Jay Walljasper reports in Yes! Magazine on his September fact-finding trip with San Francisco traffic engineers, elected officials, businessmen to the Netherlands to see how American cities might encourage more bicycle use. He concludes that we can do it, but it will take a very serious effort.
We’ve got to start early, with bicycle education and use in the early school years.
We also need to make cyclists feel safe: “physical separation from motorized traffic on busy streets is the single most effective policy for getting more people to bike.”
Walljasper was encouraged to see progress in Rotterdam, where bicycling accounts for 22 percent of trips on the American-looking streets (created after World War II’s destruction). Simply adding color to bike lanes was, in some cases, helpful. (Cycling is even more popular in other big cities, such as Amsterdam.)
He notes that “it took the Dutch 35 years to construct the ambitious bicycle system we were enjoying. … While the country’s wealth, population, and levels of car ownership have continued to grow through the decades, the share of trips made by cars has not. We could accomplish something similar in the United States by enacting new plans to make urban cycling safer, easier, and more convenient… and ultimately, mainstream.”
On Friday, September 25, Marty’s Reliable Cycle is hosting its 3rd Annual Art of the Bicycle Show at the Morristown store, 173 Speedwell. You may enter any sort of art, movie, or performance. All art needs to be bicycle related/oriented. If you have examples of your portfolio available, please e-mail email@example.com. Friday, August 13, is the last day to enter and be included in printed advertising, but entries are welcome after this deadlline. This is a really fun event and in the past years has attracted a couple hundred people in the one night. All artists keep 100% of what they sell.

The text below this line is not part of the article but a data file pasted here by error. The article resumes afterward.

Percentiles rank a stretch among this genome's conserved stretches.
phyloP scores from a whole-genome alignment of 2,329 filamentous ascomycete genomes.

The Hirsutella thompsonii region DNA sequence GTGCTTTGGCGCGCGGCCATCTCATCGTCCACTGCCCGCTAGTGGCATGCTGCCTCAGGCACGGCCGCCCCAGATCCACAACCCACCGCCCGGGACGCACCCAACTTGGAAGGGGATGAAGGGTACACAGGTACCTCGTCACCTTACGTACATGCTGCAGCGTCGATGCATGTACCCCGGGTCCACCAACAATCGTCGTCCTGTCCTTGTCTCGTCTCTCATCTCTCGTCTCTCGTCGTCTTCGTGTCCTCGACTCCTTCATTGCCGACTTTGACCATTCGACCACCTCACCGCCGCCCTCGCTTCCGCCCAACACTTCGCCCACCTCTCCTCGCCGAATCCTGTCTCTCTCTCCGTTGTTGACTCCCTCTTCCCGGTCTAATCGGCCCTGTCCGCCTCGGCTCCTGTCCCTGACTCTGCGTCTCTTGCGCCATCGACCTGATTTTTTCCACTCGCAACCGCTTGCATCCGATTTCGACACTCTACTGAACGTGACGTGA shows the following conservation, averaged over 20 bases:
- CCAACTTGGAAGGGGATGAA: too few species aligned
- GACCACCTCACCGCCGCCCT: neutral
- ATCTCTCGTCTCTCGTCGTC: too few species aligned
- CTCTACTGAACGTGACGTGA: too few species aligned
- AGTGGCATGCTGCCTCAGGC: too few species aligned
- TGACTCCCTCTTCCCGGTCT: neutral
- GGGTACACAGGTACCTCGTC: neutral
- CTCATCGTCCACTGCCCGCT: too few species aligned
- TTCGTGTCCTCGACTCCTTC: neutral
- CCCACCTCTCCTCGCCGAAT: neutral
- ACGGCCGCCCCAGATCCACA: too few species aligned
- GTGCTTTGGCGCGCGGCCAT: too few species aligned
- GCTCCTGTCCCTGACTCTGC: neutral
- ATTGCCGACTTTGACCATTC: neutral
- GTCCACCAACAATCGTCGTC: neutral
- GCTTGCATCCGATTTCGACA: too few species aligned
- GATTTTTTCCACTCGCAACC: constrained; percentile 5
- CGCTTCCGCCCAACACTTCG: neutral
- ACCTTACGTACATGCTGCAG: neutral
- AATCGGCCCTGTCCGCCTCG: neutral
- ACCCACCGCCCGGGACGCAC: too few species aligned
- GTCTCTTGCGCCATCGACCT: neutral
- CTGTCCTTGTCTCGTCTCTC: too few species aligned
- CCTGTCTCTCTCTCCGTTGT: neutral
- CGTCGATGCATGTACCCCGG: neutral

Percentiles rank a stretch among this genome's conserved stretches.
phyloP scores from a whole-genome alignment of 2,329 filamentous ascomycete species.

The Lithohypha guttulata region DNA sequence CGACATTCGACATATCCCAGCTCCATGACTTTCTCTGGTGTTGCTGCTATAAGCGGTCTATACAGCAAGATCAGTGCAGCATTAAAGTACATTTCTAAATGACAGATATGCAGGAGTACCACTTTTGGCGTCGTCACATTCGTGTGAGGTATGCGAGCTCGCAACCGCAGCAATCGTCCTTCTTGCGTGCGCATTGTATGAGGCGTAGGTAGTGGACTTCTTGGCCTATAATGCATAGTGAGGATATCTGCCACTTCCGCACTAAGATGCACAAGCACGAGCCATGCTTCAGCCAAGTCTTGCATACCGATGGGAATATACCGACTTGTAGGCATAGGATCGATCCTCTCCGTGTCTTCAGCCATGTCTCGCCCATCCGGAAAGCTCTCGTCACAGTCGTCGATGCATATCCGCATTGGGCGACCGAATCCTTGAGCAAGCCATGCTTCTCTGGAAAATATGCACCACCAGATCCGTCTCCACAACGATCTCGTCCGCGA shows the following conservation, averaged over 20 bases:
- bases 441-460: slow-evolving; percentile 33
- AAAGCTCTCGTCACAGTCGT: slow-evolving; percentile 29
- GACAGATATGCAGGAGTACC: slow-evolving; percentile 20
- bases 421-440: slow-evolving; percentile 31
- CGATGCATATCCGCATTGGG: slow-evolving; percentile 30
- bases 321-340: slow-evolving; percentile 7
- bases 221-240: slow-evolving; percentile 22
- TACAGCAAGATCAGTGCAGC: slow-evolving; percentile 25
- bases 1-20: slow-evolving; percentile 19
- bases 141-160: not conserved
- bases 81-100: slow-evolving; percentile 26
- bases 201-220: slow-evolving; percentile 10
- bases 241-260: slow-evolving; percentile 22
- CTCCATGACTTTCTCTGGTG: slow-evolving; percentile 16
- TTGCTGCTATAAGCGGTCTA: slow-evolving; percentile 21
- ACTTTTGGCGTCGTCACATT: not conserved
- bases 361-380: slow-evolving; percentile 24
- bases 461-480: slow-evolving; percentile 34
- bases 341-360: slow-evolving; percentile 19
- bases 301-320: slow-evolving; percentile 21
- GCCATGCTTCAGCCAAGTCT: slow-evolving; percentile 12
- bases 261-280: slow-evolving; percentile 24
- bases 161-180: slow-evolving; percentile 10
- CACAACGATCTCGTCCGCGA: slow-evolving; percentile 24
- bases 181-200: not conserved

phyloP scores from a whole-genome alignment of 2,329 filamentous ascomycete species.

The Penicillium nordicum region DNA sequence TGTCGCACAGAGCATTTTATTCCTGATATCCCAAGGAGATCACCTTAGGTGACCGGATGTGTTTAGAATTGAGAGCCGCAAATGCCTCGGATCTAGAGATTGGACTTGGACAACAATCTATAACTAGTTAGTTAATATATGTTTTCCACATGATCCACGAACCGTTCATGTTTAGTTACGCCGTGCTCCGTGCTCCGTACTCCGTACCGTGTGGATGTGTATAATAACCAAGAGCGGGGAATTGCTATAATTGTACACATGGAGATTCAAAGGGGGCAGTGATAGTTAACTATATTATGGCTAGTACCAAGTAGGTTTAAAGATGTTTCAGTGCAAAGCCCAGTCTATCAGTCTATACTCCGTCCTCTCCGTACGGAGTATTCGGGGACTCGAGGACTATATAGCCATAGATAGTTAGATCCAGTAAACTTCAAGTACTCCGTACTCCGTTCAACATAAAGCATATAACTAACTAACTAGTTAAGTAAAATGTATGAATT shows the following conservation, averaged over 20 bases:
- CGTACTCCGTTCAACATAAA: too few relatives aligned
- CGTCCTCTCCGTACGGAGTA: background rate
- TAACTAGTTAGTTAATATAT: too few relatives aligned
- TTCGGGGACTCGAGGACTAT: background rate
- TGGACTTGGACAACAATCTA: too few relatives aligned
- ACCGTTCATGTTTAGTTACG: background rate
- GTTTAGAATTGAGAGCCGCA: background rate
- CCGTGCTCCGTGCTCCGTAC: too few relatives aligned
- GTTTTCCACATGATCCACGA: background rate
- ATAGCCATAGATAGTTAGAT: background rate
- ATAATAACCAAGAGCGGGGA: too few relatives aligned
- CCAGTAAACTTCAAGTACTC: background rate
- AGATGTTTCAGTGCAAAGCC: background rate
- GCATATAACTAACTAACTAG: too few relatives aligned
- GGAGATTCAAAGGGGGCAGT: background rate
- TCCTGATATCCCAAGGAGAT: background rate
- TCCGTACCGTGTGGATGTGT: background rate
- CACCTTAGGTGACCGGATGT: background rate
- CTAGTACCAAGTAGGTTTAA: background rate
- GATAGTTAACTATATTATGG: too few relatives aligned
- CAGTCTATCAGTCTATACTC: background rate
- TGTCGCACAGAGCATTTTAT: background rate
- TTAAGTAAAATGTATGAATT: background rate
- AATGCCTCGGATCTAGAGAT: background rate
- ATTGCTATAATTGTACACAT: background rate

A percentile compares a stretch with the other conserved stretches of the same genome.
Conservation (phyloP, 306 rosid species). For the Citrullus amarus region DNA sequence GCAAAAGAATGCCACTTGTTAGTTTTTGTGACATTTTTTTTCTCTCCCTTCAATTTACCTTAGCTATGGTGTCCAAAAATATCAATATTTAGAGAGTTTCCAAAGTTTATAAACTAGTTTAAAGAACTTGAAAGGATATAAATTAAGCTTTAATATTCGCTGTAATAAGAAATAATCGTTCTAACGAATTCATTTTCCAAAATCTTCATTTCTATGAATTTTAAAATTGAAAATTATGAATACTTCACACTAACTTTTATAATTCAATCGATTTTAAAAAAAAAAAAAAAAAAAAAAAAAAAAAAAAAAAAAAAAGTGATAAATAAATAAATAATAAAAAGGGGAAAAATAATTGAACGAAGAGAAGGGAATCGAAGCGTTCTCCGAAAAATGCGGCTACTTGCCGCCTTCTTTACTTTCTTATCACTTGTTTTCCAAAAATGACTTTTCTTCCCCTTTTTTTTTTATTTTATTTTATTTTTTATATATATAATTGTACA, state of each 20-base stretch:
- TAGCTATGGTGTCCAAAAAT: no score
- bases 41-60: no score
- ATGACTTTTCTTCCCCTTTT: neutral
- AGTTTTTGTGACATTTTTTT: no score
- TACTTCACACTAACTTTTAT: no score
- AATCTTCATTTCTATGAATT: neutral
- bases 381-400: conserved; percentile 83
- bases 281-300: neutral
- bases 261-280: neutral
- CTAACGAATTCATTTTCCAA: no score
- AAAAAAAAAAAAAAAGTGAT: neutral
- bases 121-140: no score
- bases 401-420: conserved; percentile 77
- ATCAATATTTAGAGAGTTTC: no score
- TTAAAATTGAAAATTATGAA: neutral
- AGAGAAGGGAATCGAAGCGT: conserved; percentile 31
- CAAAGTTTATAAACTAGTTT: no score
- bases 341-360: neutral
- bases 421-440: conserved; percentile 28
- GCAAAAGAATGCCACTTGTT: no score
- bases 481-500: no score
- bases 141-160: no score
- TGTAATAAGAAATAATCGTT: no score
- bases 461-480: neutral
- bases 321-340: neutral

Perils for Pedestrians is a monthly television series promoting awareness of issues affecting the safety of people who walk and bicycle. Producer John Z. Wetmore interviews advocates and government planners from around the country (and sometimes the world) about problems such as missing sidewalks and crosswalks, dangerous intersections, speeding traffic, and obstacles to wheelchair users and people with disabilities; solutions to such problems are offered.
The most recent episodes are available at on YouTube and older episodes (the series began in 1996) are linked from the index on pedestrians.org.
The shows are broadcast on the Princeton Public Access TV Channel (available in West Windsor on Verizon FiOS Channel 45). This summer they are shown on Tuesdays at 7 PM, Fridays at 1:30 PM, and Sundays at 11:30 AM.
The film “Veer” will be shown on the opening day of the Princeton Environmental Film Festival at 3:30 p.m. on Jan. 2, 2010. The film’s director, Greg Fredette, is attending from Portand, Oregon, and will speak after the film.
Veer explores America’s fast-growing bicycling culture by profiling five people whose lives are inextricably tied to bicycling and the bike-centric social groups they belong to. The film follows these characters over the course of a year, offering a behind-the-scenes look at their personal struggles and triumphs. Veer examines what it means to be part of a community, and how social movements are formed.
The Princeton Environmental Film Festival runs through January 17 at the Princeton Public Library. Admission to all screenings and talks is free.